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Crimson Lake and Cream or Blood and Custard Coaches in the 60’s


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Do you mean 1950s, Carmine  and Cream? Most corridor coaches were painted this livery with non-gangway coaches being plain carmine. All-over Crimson Lake (aka Maroon) was introduced in about 1956. Blue and Grey came into general use c1965.

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You may have to browse through some late 1950s/early 1960s Railway Observers to find examples of that information. There is a coaching stock section in most (if not all) monthly issues during that period, although how reliable and comprehensive the details are, I don't know. 

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1 hour ago, Poor Old Bruce said:

Do you mean 1950s, Carmine  and Cream?

 

This is a long-debated topic I am well-aware, but is there any contemporary evidence of the colour actually being specified or referred to by BR as carmine? If you have found such evidence, I think you have broken new ground.

 

I know that, back in the day, BR didn't always specify by use of BS ready-mixed paint colours, but I thought that there was now a consensus that "blood" was BS381C 540 Crimson, or something very close to it, and "custard" one of the two BS381C cream shades, 352 or 353. 

 

We all know that the "blood" was quite an unstable colour, so that whatever it started out as, it had a tendency to fade quite rapidly, so certainly ended-up looking like carmine, but what I'm asking is what BR intended.

 

Railmatch, who make their living by getting model railway colours right, describe it thus:

 

Agreed in 1949, British Railways coach livery until 1957 was crimson and cream (2312) for mainline corridor coaches and all crimson for suburban stock. This shade is also known as carmine, as it wasn't very close to many peoples' concept of crimson!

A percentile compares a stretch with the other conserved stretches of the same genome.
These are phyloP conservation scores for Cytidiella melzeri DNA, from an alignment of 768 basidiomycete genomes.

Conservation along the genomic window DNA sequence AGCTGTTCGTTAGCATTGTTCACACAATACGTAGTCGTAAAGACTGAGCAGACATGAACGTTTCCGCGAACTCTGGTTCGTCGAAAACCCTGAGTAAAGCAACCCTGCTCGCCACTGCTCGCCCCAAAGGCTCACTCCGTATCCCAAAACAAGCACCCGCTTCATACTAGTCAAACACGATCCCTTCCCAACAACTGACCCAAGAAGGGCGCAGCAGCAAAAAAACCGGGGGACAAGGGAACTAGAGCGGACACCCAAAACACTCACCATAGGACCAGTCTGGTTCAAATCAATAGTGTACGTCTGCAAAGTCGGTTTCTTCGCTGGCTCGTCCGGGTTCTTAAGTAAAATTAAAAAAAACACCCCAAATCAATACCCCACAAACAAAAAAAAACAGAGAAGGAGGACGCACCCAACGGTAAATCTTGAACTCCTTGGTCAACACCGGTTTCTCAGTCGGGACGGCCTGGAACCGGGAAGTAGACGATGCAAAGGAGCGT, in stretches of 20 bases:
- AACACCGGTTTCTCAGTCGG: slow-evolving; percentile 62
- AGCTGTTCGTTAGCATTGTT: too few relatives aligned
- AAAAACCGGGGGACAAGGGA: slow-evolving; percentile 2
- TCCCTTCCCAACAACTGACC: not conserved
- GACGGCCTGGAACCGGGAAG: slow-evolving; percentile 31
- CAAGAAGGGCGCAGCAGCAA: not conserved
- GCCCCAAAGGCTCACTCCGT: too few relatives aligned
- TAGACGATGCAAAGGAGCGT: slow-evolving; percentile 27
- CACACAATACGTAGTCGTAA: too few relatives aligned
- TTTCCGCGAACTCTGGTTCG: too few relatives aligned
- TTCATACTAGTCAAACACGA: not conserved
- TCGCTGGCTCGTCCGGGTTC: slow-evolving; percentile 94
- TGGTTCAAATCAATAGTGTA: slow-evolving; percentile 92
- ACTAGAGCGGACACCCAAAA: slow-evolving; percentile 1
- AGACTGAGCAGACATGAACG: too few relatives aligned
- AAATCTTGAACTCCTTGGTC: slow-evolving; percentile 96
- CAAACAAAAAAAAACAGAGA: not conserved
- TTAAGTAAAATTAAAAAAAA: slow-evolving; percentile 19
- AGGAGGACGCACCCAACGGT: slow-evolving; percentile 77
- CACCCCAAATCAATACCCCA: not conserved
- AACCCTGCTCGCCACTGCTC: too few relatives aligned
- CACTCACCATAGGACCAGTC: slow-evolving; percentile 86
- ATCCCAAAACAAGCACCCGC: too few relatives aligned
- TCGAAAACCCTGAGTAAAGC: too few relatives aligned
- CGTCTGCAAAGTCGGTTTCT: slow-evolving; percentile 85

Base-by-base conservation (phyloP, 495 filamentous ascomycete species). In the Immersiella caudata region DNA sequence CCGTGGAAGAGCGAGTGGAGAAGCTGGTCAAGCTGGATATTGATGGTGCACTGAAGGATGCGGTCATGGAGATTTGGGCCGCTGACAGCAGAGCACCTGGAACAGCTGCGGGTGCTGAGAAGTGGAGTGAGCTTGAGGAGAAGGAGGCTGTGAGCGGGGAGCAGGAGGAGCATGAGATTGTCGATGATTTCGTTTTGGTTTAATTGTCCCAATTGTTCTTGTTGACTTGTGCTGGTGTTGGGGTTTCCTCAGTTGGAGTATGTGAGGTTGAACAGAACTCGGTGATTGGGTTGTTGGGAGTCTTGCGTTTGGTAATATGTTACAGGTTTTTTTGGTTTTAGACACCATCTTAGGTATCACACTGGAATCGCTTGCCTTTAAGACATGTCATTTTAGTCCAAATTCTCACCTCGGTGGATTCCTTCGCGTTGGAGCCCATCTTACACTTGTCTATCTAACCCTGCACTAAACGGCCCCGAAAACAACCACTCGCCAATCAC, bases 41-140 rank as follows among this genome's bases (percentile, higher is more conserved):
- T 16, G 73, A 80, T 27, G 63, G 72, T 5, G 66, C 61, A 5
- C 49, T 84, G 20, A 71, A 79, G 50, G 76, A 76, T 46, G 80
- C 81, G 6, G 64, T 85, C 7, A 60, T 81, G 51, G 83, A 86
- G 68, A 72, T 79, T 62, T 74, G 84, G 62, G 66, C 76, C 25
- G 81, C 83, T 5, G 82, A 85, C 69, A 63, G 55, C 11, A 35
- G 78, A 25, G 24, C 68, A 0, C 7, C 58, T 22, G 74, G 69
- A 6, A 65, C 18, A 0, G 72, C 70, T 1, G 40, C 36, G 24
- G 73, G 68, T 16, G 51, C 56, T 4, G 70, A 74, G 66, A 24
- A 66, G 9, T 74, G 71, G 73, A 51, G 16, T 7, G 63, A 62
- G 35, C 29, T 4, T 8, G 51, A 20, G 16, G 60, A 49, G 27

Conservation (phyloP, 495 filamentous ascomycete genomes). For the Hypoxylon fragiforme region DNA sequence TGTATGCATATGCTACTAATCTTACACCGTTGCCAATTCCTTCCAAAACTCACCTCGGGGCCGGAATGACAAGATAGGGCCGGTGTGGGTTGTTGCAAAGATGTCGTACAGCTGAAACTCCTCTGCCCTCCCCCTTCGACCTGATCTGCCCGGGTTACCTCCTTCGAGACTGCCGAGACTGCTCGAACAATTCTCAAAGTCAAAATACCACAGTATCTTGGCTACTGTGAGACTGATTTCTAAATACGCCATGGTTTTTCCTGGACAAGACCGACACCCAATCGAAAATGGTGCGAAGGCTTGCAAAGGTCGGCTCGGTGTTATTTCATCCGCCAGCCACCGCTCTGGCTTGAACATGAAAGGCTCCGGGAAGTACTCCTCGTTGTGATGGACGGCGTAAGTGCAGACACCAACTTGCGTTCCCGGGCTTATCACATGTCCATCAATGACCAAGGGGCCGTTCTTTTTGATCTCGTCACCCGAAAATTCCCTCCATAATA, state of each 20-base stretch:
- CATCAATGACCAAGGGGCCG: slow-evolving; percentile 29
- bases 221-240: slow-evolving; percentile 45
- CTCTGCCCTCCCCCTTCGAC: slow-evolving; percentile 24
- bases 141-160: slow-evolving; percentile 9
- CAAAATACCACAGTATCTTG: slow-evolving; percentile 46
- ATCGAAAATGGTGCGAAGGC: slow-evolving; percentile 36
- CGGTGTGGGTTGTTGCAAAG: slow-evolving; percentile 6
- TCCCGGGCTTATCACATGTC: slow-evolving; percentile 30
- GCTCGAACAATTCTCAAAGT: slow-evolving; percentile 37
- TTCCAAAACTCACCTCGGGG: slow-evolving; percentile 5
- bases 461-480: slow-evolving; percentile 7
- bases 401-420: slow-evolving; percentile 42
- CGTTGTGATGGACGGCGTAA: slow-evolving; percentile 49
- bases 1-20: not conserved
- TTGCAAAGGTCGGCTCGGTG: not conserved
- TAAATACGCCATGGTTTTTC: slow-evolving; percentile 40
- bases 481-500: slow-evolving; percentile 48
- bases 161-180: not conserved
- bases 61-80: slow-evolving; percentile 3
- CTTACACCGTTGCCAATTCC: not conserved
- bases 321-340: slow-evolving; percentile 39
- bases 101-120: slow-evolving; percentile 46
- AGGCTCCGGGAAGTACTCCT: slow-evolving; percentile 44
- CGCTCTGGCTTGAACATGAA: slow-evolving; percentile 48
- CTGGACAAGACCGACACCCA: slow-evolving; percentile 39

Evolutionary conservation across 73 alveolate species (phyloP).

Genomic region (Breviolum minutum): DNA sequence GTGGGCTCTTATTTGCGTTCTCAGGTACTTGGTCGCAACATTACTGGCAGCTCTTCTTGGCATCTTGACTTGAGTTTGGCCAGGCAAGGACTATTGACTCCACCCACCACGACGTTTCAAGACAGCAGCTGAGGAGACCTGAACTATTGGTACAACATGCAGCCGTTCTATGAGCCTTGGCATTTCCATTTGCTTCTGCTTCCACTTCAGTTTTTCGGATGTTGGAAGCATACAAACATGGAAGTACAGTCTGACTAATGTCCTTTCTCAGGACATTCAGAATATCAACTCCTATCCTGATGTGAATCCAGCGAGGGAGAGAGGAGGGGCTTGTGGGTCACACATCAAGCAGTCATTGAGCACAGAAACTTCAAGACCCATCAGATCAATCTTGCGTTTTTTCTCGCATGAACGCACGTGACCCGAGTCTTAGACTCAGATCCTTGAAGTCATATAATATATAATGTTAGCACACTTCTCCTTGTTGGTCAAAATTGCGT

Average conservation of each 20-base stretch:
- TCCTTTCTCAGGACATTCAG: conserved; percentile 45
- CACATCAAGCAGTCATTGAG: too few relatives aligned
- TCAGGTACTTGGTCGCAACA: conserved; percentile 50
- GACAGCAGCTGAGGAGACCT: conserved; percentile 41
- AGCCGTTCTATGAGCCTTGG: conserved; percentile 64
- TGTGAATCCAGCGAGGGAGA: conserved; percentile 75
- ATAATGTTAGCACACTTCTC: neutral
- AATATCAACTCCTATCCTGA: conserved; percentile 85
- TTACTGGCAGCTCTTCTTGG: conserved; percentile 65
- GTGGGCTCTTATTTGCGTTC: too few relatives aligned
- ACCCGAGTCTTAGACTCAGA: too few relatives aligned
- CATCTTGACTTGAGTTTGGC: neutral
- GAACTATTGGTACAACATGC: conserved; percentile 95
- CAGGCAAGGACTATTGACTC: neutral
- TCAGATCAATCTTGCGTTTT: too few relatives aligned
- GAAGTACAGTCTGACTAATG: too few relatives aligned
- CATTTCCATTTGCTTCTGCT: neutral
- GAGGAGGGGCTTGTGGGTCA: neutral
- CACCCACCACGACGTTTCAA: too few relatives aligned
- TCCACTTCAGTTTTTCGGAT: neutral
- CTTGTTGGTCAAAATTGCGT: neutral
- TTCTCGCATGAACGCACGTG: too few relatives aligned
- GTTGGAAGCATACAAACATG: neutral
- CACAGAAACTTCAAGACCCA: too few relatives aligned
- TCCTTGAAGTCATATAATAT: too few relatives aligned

This highly respected livery history website 

https://www.bloodandcustard.org/ says:

 

The erroneous term ‘carmine’ did not appear to be used by British Railways in respect of Crimson Lake (and Cream) livery

 

And the guys who run that site have put vast amounts of research into this subject and cite the official BR description as being "crimson lake", and give the BS381C 540 Crimson as a match.

 

 

 

 

Edited by Nearholmer
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Fred

 

If you are less interested in minutia of colours but in timescales then it is important to know that the move from C/C was partially due to the poor protection against rust it gave.  Therefore there was some effort in repainting even recently outshopped C/C stock.  Parkin's Mk1 book indicates that there was a significant reduction in the number of C/C Mk1 coaches by 1958 and that by 1960's it was rare to see one.  This does not mean that there wasn't C/C coaches post 1960, but that most of them were pre-nationalisation designs with short expected life.

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I should have mentioned that the Blood and Custard website gives details of known BR(S) sets that were b&c into the 'sixties (not very far in, admittedly) - I forgot, in my obsession with paint colours.

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The nomenclature of colours is a right pain in the neck. I get the impression with BR that somebody with power and authority made a decision, no matter how right or wrong, and then everybody was stuck with it if they valued their careers. The idea that the 'crimson lake' in the 1950s BR coaching stock usage could be the same colour as the Midland/LMS 'crimson lake' (which is inferred by using the the same name) is just a joke. Best to ignore what BR said it was and use the name the BSI gave it.